We had for the last days been discussing if the great fishing we had been experiencing soon would come to an end. Talking with Randulf Valle, who had recommended the route to us, prior to our trip, he told me that we would find the best fishing before entering Snowdrift River. There were still some thirty kilometers to Snowdrift, but we wondered if the good fishing slowly would diminish, or if it would stay this great all the way until Eileen River merged with the Snowdrift.
Our concerns were soon swept away. Even before breakfast, half a dozen lake trout were dragged ashore, and our island turned out to be a fisherman’s paradise. On every second or third attempt, a trout averaging at about 1,5 kilos would take the bate. It felt like we had died and gone to heaven.
After yesterdays hard work, there were obvious that this spot would be our camp for the day. Walking around, I could hardly lift my heavy feet, and it took great effort just to stroll around exploring the small island.
The dogs had been feed mostly on fish for the last days, and we tried to save the dog food for when the fishing would get poorer. Linc had become quite thin, and we kept on dragging fish out of the water to stag his hunger, but the beast had no bottom in his starved belly. Finally Bernt proclaimed that the feeding had to stop, fearing that the dog would get serious bellyaches, or worse.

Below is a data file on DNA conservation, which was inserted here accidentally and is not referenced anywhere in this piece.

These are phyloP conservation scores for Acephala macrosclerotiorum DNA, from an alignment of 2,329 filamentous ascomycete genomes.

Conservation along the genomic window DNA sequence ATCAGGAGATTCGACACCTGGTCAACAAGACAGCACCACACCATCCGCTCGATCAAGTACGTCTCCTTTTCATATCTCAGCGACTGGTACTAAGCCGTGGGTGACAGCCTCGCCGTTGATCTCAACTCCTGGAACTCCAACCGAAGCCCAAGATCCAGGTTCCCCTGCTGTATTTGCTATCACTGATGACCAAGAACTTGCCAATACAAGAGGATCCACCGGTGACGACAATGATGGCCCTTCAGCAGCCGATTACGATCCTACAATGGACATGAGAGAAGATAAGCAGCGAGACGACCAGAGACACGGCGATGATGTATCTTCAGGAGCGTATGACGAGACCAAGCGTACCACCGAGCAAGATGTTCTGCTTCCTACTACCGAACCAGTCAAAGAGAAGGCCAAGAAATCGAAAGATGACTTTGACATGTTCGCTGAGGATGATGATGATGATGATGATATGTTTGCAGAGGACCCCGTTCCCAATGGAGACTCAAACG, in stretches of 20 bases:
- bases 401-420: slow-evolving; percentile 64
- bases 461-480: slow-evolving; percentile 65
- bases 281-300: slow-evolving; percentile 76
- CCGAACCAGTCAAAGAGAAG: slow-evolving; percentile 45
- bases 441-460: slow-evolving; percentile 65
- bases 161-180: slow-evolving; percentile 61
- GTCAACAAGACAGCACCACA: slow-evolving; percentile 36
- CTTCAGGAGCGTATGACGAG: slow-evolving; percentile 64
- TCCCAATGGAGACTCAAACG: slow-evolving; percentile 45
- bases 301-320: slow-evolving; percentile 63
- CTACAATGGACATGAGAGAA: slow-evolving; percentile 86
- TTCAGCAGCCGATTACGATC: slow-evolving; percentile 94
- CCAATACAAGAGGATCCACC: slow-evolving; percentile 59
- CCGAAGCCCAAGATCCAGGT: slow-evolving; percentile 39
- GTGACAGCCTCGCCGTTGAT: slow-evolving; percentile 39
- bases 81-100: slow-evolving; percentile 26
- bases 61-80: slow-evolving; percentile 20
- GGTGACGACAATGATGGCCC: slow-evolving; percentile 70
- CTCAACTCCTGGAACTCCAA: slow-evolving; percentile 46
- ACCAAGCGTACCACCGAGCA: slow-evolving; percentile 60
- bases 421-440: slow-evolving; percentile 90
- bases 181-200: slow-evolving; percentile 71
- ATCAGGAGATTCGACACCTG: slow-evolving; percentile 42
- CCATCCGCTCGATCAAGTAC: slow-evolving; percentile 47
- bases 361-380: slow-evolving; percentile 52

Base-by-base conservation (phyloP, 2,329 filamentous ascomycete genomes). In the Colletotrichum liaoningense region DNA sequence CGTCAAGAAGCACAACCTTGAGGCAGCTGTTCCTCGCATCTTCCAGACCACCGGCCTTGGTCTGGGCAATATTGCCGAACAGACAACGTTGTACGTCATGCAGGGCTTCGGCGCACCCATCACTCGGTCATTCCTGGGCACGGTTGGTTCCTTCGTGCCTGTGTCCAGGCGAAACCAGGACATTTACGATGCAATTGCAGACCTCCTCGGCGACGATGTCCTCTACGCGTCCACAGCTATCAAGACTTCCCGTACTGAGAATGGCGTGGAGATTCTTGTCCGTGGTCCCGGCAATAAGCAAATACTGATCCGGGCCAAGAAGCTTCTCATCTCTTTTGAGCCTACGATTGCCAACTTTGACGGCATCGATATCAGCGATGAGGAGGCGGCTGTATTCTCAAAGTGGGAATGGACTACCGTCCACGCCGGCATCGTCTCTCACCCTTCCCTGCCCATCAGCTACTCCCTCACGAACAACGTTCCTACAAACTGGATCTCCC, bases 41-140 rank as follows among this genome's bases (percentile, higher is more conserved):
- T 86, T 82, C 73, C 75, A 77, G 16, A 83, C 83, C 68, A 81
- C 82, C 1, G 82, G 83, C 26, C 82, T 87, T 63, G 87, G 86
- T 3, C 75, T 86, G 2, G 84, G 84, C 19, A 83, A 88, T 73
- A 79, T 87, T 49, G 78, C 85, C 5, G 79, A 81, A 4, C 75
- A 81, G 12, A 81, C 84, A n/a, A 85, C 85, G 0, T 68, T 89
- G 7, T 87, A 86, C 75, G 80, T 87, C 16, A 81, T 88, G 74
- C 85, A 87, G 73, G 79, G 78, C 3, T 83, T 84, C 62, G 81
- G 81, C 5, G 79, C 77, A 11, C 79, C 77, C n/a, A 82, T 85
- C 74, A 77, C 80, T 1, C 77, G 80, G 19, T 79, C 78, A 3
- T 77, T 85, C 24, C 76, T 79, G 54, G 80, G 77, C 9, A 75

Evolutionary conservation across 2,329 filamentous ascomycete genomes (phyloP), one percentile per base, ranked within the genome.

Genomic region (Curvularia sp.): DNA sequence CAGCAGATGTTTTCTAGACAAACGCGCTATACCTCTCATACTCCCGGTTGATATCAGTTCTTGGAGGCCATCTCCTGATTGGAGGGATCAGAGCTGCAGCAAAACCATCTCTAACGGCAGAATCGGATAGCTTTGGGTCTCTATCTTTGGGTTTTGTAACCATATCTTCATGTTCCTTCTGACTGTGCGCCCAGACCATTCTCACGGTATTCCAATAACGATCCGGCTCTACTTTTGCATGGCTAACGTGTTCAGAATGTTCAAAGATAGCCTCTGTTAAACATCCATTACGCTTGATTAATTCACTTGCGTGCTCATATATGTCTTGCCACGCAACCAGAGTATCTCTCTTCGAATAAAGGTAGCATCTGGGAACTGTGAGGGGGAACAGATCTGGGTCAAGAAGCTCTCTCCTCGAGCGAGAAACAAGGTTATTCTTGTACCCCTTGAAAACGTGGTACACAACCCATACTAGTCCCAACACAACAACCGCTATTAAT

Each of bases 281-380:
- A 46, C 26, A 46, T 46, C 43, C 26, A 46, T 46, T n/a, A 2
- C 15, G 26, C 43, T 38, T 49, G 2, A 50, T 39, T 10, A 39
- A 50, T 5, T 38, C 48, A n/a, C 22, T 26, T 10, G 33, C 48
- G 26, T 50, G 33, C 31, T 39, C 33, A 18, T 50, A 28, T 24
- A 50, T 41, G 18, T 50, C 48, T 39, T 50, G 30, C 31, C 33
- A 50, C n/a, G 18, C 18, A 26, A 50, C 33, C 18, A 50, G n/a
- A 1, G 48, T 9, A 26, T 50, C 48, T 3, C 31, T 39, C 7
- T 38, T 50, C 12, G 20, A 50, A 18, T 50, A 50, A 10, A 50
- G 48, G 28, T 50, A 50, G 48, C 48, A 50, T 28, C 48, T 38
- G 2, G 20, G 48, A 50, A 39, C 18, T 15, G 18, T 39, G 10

When night came, the weather suddenly changed. During the day, it had been a light wind from the north, but suddenly it became quite still. I caught the opportunity to get my flyrod out, but just as sudden the wind turned and picked up a great speed, whipping the lake white from the south. Again the Land showed us how fast it could change from friendly to harsh in just minutes. And again we were lucky not to be out on the water. The wind brought the night, and with our bellies full we crept into the tent.
Bernt: 0,3 0,5 0,6 1,0 0,6 1,4 1,8
Håvard: 1,2 1,2 0,4 1,4 1,5